You've probably heard all the hype around a new study released last week that says a low-fat diet doesn't protect you from cancer, heart attacks, or strokes.
On the surface, this study appears to be fairly impressive. It was part of the Women's Health Initiative of the National Institutes of Health (the first major study to show that hormone therapy after menopause has more risks than benefits). This particular section of the Initiative studied over 49,000 women between the ages of 50 and 79 for eight years. And the researchers spent over $415 million to make sure this was the "last word" on diet and disease. In fact, because of the number of people it studied and the amount of money spent, some in conventional medicine are calling this "the Rolls-Royce of studies."
But here's the problem. If you look closely, what the study really measured was two groups of women who ate virtually the same amount of fat. One group got 29% of their calories from fat. And the control group ate 35% of its calories as fat.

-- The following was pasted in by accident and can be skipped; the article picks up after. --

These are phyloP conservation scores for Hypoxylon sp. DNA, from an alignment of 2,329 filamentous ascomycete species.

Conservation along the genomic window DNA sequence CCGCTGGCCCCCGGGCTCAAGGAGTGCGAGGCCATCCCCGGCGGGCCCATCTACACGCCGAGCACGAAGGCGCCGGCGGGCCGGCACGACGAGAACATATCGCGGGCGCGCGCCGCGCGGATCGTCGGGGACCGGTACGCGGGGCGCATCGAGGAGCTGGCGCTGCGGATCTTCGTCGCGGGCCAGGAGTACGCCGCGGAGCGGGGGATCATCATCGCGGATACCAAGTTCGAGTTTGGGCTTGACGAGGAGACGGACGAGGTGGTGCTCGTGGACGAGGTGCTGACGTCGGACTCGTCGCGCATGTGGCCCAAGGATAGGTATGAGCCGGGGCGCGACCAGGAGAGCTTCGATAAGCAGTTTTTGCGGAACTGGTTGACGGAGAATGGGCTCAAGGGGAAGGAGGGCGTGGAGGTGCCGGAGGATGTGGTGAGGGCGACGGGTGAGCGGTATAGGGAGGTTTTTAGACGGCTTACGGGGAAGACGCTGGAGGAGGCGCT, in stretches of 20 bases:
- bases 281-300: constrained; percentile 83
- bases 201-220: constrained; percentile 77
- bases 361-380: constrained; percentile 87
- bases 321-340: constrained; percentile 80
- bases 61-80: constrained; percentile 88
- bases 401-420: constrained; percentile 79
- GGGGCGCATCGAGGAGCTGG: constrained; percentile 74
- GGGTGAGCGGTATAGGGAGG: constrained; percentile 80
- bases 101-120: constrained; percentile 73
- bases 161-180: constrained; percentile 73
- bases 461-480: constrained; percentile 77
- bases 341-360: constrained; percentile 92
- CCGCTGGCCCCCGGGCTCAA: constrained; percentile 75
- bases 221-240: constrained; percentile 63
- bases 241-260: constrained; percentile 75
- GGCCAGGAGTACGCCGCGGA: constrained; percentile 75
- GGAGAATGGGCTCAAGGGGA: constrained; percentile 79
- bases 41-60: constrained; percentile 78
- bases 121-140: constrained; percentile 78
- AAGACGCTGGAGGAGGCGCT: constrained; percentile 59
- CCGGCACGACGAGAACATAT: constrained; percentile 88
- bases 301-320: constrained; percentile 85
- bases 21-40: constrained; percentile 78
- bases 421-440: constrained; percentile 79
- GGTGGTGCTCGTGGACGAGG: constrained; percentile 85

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Most Americans get about 30% of their calories from fat. Adding or subtracting 5% to 6% will have very little affect on your health. Why didn't they measure a diet of 30% fat and 15% fat? Or why didn't they measure a diet that consisted of good fats versus bad fats? They could have even measure the effects of fruits and vegetables versus refined carbs.
This was a golden opportunity for the researchers to add to our knowledge about nutrition. But they blew it!
Action to take: If you want to be healthy, the single best advice I can give you is, "If God didn't make it, don't eat it." This means avoiding packaged foods and concentrating on fruits and vegetables. And, of course, get most of your fat calories from good fats, such as fish oil, olive oil, and coconut oil.